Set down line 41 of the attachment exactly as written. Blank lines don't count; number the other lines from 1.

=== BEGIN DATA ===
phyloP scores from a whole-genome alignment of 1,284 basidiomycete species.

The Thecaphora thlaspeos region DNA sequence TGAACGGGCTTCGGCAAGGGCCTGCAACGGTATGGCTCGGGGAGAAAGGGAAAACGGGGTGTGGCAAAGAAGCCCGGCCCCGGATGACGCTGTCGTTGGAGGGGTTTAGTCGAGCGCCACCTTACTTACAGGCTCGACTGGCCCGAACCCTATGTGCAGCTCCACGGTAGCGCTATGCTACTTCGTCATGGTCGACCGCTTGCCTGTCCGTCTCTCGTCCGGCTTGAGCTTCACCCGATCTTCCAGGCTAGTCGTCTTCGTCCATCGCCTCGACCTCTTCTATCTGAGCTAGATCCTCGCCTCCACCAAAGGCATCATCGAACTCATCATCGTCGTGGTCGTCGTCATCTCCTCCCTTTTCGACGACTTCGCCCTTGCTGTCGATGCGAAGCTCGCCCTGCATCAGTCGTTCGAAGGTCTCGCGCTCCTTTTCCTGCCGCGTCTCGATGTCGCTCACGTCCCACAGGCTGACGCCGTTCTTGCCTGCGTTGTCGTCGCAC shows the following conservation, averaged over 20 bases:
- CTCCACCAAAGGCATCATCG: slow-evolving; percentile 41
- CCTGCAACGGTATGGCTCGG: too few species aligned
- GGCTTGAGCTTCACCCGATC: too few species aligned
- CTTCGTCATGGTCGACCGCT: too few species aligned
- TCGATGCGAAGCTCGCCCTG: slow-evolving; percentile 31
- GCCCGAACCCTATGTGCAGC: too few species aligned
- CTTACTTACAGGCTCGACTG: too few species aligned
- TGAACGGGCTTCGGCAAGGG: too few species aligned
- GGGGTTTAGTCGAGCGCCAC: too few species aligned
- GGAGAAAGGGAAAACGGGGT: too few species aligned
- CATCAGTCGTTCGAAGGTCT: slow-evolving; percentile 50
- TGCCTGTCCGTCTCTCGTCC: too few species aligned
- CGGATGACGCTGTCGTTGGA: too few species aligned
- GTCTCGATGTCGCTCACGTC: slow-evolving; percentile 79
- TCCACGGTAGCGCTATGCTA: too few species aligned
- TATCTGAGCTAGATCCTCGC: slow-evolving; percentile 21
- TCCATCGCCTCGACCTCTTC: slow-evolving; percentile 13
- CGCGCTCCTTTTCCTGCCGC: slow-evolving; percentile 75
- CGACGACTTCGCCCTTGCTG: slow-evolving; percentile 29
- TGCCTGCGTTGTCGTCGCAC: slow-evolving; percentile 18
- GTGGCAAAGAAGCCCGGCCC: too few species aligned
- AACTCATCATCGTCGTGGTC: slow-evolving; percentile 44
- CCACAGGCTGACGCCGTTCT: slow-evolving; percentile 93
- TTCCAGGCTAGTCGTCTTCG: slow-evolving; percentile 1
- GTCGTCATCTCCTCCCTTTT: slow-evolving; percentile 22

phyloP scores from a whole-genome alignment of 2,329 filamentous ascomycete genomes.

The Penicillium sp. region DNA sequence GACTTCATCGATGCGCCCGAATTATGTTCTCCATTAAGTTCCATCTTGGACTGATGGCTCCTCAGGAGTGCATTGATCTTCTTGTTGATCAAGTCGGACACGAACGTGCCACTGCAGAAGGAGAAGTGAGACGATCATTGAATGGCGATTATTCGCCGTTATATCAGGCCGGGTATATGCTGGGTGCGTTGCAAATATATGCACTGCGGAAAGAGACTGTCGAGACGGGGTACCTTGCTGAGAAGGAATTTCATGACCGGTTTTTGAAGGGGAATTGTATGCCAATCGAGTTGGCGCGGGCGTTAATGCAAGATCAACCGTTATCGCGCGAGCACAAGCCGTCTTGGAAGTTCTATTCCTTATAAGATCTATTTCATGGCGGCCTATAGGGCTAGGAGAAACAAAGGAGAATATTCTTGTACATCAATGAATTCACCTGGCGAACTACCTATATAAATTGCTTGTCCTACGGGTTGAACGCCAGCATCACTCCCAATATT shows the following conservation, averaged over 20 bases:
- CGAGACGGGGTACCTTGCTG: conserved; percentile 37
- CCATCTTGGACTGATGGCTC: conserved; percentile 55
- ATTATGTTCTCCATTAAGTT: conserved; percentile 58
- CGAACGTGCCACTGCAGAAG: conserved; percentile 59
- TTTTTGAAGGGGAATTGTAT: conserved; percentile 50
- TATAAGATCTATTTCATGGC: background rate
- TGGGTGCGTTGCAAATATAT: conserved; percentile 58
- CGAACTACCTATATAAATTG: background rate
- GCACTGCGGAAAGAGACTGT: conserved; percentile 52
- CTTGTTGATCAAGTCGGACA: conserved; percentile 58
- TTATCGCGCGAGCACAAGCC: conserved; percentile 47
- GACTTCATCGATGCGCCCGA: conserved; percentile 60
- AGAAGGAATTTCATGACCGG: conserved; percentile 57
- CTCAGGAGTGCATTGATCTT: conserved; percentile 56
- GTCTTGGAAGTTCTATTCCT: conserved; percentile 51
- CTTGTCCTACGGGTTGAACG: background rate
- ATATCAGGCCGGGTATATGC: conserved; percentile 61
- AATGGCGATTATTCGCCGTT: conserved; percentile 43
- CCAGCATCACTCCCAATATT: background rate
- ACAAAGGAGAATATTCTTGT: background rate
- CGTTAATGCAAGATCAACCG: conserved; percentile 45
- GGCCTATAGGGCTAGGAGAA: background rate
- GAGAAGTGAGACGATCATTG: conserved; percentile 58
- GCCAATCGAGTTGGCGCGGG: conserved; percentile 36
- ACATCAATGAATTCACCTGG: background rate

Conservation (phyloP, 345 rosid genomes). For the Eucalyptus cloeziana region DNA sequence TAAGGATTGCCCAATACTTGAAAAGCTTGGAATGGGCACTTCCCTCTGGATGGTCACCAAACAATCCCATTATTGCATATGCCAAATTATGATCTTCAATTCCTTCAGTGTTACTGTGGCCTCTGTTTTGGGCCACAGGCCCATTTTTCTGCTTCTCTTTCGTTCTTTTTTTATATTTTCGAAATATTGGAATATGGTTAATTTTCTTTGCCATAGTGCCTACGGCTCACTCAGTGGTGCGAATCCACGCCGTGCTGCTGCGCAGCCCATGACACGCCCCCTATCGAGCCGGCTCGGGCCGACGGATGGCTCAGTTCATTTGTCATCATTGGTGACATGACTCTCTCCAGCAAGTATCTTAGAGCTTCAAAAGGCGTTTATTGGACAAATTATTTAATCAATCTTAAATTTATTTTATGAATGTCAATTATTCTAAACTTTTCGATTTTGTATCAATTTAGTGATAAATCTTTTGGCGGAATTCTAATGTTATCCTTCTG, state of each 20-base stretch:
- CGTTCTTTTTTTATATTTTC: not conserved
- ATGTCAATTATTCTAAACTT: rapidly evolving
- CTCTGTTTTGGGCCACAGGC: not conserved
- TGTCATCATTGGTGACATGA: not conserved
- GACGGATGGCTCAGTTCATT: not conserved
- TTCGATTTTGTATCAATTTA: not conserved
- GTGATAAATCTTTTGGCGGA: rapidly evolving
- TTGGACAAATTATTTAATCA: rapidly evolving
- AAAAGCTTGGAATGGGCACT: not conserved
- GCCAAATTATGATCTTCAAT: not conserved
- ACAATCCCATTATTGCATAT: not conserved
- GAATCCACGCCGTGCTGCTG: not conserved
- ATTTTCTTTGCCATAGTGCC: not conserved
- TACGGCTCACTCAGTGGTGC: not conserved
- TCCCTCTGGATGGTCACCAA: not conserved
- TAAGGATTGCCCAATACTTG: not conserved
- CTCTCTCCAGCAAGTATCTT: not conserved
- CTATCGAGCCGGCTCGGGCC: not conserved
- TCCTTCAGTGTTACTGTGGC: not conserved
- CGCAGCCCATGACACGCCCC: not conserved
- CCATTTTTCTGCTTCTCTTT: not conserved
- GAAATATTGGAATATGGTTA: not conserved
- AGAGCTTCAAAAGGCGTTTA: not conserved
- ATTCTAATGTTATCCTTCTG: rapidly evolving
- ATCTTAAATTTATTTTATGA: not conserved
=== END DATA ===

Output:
- GACTTCATCGATGCGCCCGA: conserved; percentile 60